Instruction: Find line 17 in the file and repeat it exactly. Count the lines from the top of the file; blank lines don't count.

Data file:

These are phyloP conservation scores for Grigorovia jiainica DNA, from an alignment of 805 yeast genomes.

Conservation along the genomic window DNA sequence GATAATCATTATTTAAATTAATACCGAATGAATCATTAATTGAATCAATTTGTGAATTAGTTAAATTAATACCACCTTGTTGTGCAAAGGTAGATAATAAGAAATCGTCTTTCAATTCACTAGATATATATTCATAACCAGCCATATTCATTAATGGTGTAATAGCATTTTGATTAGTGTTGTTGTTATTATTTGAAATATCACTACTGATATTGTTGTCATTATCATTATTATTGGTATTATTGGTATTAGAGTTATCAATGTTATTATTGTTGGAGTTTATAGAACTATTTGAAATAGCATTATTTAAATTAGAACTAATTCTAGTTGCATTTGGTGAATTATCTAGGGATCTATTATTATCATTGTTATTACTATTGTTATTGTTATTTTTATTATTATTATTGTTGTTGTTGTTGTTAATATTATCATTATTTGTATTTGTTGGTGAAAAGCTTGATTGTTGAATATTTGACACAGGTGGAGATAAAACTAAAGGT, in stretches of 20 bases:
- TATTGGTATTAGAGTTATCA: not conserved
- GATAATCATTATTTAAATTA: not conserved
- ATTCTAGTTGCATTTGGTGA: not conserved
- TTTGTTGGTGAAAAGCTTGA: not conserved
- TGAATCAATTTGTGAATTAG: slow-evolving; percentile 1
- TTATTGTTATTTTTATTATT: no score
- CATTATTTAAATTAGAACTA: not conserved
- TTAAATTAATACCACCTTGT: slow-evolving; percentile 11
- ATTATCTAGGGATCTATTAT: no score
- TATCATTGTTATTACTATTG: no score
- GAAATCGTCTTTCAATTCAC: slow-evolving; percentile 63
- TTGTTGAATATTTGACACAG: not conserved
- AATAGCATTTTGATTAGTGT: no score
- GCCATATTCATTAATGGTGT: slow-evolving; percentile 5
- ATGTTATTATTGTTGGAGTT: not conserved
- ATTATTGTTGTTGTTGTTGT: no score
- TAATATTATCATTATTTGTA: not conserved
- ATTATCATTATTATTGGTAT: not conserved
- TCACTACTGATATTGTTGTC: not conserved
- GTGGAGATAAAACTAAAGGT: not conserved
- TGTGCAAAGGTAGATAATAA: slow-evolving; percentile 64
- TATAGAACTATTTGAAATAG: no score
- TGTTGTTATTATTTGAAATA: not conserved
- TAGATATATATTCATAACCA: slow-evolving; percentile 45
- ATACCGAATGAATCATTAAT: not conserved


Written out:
- ATGTTATTATTGTTGGAGTT: not conserved